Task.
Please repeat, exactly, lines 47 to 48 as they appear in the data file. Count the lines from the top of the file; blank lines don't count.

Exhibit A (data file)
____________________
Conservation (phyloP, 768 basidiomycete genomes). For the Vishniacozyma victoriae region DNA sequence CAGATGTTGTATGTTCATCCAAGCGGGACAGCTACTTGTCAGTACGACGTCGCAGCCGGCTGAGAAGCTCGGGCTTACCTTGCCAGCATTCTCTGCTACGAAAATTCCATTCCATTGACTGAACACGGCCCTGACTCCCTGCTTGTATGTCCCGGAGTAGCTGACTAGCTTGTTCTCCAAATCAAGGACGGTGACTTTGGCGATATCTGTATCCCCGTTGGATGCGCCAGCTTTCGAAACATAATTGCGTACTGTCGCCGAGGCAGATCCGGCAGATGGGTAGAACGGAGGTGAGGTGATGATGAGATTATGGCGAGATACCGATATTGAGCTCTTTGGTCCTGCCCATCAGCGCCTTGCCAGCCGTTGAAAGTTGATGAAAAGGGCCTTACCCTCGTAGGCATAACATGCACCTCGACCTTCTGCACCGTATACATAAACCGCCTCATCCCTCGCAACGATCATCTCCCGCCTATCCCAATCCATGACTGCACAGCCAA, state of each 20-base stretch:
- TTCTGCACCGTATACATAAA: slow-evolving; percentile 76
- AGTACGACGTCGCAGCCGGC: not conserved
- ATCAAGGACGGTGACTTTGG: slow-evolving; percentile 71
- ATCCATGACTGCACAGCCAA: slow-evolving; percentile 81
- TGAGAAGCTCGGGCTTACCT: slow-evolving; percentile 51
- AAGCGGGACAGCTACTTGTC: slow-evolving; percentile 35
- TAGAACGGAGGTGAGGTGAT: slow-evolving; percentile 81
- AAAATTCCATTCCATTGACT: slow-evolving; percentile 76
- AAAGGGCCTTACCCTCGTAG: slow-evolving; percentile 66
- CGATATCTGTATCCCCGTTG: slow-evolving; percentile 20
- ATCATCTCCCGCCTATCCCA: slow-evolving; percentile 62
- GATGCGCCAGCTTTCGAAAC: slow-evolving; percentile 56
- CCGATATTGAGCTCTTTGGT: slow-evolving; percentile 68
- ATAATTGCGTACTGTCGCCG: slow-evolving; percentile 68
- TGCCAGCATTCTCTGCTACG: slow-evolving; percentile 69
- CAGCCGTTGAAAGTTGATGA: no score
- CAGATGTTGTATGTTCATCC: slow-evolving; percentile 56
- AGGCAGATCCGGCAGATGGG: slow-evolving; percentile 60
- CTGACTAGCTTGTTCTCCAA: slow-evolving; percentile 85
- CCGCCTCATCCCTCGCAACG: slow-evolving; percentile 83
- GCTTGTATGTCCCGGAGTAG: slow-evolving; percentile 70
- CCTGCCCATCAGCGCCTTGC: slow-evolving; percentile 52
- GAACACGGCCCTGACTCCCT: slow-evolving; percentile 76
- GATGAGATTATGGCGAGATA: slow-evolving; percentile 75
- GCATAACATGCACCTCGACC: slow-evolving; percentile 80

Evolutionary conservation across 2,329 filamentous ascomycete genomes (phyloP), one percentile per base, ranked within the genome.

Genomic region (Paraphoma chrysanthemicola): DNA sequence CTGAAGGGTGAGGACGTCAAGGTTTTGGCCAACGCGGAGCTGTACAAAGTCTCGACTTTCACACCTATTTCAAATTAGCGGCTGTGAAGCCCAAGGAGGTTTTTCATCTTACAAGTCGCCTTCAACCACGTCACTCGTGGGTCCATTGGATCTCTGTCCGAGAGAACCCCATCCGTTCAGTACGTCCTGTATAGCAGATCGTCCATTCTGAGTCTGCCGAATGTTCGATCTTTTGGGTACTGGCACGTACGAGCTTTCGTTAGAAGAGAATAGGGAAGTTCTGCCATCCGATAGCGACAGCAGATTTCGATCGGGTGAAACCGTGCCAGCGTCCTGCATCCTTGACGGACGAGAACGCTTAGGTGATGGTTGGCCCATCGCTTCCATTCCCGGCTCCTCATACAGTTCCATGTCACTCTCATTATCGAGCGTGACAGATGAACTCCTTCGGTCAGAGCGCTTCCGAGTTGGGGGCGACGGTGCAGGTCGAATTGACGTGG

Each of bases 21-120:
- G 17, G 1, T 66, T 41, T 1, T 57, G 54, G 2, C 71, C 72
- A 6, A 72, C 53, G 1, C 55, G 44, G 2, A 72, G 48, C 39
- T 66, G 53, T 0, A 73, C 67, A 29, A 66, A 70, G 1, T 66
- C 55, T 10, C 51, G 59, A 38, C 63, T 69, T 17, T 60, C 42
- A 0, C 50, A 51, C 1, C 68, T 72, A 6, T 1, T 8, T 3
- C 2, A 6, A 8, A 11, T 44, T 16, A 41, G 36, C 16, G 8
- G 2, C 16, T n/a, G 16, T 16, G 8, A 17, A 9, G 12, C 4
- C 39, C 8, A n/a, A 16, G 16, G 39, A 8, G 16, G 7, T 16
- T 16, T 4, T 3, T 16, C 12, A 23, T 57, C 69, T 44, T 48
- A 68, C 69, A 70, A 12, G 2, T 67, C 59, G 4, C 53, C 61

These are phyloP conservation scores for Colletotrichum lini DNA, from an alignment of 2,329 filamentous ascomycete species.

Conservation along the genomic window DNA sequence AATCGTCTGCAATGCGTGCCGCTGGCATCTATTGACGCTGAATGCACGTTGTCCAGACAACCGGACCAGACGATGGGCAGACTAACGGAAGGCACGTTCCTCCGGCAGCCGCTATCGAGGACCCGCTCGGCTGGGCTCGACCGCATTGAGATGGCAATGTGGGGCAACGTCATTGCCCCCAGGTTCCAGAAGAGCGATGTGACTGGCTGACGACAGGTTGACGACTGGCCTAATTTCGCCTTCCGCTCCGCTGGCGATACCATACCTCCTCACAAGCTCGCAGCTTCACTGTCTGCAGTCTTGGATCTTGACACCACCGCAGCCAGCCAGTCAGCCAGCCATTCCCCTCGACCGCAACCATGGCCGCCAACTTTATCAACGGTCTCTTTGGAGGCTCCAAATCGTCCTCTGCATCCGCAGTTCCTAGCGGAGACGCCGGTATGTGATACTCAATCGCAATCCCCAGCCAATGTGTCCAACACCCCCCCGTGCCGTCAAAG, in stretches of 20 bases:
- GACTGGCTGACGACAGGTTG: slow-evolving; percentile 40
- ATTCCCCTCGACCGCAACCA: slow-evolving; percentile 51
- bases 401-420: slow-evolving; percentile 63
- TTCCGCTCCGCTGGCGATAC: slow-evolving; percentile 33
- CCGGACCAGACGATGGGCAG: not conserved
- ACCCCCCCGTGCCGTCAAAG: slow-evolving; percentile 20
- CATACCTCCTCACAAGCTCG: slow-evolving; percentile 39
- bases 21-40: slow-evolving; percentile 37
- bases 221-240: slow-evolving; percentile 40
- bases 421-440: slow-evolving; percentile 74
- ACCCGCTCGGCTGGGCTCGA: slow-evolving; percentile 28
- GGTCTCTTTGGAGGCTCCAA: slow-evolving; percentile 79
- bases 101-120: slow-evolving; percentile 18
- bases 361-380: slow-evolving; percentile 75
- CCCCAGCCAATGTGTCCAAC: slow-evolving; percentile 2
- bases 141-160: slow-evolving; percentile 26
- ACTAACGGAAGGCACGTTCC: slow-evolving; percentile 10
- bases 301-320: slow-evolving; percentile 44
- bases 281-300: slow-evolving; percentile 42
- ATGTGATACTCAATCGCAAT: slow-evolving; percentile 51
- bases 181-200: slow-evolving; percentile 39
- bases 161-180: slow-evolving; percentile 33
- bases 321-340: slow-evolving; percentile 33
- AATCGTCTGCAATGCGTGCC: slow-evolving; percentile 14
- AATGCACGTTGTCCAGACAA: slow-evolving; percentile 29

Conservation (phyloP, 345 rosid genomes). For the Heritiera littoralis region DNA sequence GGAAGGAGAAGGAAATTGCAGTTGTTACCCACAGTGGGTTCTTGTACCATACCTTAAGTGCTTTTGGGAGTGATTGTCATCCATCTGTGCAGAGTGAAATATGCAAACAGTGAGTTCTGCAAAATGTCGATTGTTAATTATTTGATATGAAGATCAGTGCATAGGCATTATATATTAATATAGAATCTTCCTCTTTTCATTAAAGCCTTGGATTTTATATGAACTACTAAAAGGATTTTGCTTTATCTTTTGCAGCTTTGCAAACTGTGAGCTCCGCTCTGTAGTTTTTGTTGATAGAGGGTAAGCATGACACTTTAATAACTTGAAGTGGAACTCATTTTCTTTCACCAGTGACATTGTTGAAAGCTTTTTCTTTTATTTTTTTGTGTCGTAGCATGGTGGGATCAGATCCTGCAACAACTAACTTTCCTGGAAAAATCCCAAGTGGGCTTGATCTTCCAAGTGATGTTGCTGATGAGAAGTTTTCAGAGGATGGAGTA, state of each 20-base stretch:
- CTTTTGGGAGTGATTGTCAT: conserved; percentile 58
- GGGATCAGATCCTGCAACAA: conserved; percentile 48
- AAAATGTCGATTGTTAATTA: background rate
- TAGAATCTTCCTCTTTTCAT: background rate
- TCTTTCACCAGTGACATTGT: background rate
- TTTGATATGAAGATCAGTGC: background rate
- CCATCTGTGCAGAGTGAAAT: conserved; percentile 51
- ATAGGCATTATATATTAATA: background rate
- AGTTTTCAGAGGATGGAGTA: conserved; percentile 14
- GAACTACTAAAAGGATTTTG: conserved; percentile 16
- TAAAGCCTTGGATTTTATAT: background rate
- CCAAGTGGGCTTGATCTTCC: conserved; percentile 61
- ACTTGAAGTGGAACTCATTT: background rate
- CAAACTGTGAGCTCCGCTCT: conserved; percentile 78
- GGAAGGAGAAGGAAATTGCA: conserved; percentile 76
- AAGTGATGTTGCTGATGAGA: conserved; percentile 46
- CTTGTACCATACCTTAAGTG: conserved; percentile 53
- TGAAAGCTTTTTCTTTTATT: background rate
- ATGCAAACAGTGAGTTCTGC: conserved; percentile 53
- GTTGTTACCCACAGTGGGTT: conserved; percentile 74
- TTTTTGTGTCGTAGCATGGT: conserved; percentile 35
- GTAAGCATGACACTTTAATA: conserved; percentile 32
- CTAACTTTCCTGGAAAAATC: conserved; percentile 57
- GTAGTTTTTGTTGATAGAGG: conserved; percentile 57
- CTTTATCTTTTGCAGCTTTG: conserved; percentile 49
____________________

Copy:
- ACCCCCCCGTGCCGTCAAAG: slow-evolving; percentile 20
- CATACCTCCTCACAAGCTCG: slow-evolving; percentile 39